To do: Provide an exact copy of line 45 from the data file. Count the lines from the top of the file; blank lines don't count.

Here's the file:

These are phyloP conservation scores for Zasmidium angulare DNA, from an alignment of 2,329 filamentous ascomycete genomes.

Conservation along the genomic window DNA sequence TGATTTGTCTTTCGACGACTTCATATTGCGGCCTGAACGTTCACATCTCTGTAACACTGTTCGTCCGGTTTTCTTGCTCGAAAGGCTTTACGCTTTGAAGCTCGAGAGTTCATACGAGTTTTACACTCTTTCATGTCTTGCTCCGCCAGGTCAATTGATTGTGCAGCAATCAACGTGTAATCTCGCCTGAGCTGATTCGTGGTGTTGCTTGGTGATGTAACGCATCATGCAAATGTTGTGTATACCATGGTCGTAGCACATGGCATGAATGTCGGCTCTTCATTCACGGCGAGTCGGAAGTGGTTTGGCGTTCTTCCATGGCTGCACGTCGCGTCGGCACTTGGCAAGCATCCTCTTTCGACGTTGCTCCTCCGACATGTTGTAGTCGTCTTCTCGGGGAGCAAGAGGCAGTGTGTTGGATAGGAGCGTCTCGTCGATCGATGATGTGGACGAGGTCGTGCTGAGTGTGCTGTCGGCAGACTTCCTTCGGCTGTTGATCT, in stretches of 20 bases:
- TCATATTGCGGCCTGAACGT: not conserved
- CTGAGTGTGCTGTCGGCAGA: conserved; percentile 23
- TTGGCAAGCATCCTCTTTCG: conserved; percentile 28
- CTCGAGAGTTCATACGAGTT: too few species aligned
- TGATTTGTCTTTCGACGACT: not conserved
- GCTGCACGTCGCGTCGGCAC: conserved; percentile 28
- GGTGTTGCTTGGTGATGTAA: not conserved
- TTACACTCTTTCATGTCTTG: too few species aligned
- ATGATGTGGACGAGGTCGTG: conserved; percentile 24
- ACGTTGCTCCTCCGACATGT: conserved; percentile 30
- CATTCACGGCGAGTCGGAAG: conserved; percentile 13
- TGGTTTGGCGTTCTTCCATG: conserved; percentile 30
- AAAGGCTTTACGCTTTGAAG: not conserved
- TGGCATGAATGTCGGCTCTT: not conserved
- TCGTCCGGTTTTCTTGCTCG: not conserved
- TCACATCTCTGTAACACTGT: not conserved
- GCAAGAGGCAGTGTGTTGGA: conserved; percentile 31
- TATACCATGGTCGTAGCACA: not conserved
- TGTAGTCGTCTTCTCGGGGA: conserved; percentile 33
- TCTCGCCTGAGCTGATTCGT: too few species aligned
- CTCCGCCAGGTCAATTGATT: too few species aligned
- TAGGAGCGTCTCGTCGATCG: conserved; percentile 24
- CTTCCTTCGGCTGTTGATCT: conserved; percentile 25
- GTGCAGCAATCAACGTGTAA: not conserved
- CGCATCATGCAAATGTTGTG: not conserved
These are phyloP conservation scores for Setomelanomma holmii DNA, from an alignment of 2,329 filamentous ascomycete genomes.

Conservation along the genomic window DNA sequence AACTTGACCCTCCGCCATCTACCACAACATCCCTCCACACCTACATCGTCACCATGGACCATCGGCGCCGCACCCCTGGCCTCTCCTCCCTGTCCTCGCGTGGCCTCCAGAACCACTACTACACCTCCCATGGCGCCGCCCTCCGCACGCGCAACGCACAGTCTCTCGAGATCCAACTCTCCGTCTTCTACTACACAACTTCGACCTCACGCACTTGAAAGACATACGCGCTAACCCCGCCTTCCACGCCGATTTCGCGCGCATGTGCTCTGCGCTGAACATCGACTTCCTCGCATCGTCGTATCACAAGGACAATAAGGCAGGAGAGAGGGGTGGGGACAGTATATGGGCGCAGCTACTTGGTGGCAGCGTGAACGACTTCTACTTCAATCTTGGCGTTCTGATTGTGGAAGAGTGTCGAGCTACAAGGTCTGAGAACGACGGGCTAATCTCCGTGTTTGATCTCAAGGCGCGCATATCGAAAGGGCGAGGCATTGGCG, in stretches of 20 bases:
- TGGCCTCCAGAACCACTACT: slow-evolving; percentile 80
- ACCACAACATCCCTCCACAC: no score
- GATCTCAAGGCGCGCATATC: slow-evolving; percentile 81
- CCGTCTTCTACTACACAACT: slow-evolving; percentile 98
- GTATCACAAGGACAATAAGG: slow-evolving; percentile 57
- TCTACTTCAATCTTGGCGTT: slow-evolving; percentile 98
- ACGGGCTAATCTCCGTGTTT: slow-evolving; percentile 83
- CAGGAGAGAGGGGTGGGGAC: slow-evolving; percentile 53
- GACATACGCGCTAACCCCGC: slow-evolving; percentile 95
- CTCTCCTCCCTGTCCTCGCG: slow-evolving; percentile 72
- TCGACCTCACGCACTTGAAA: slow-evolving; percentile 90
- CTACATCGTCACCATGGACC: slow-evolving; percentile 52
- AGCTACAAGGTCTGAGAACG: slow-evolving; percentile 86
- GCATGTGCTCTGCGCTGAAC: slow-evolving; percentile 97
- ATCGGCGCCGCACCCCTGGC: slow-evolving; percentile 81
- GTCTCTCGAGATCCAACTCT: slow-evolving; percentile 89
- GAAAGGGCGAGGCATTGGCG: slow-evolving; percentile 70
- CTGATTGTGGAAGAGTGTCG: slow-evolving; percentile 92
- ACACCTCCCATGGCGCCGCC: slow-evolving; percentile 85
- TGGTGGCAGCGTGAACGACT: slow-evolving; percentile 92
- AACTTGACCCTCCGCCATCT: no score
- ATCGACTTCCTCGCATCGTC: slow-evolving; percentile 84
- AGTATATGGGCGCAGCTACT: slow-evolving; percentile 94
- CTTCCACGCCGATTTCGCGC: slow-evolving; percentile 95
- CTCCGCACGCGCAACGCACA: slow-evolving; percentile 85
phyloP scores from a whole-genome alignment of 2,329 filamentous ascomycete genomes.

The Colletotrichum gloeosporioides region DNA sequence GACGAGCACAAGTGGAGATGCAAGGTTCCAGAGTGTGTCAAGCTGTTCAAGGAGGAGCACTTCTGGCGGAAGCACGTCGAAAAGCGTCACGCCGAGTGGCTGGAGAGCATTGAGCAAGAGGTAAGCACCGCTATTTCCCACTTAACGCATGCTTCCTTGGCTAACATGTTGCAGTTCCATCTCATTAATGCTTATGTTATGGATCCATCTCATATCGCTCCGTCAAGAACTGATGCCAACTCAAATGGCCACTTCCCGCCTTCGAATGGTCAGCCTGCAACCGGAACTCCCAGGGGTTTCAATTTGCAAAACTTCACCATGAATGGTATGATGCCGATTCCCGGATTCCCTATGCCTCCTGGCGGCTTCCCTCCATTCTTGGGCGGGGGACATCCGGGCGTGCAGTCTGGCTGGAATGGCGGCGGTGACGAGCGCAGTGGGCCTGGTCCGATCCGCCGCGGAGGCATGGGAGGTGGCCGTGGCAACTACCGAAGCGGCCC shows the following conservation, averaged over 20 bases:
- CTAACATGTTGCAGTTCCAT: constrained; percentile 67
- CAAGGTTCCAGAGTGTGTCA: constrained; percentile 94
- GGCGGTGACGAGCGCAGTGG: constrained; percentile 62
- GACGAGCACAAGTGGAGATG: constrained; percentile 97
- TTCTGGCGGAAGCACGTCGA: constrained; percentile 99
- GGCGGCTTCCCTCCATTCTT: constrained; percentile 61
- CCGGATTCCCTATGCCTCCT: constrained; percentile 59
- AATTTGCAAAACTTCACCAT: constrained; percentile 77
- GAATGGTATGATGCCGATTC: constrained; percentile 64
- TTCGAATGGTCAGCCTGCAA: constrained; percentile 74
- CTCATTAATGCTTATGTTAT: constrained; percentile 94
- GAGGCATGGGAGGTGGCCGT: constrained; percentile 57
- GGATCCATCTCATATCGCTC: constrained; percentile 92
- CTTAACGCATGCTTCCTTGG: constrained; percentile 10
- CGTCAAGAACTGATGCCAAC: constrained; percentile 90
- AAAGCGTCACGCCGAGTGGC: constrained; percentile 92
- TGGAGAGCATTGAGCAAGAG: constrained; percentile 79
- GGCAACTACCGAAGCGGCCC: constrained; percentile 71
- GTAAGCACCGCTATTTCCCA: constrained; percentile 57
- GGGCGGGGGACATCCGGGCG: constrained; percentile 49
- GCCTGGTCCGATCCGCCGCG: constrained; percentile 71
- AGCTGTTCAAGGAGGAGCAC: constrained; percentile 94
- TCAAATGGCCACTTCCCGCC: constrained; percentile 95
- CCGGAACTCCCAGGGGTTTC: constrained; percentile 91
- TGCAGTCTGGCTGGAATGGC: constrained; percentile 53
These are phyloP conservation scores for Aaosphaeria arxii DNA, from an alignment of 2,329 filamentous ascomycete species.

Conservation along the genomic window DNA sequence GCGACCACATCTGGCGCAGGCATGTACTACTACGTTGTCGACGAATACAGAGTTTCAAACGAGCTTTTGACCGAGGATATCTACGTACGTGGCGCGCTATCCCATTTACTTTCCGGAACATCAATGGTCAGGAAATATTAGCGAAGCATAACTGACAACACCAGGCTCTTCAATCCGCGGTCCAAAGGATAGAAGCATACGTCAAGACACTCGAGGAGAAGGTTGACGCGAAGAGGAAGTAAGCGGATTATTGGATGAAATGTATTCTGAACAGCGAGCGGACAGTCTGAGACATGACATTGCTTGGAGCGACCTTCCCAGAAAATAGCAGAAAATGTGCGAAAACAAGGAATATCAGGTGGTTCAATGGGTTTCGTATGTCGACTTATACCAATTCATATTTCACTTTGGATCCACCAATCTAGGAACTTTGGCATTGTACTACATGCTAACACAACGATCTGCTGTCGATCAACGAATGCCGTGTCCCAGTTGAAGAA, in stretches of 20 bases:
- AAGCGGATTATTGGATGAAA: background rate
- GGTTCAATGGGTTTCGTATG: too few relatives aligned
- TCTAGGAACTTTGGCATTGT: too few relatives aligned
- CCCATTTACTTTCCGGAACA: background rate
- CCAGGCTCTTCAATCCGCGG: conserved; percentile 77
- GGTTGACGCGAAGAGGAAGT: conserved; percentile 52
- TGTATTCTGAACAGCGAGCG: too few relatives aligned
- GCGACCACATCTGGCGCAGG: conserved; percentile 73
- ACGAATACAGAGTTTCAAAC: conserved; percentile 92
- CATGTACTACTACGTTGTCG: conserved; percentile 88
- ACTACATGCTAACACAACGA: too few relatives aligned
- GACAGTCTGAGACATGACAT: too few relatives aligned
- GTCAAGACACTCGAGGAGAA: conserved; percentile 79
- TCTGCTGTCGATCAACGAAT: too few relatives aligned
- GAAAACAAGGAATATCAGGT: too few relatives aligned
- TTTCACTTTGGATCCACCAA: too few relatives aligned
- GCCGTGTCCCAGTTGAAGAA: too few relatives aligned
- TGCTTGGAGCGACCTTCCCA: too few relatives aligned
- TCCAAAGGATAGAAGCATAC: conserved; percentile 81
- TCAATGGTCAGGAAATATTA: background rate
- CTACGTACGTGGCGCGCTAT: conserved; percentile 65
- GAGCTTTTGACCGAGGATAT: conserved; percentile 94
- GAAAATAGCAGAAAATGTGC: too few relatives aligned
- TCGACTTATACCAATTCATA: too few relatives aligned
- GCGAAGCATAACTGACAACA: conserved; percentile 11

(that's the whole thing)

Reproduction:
- GTCTCTCGAGATCCAACTCT: slow-evolving; percentile 89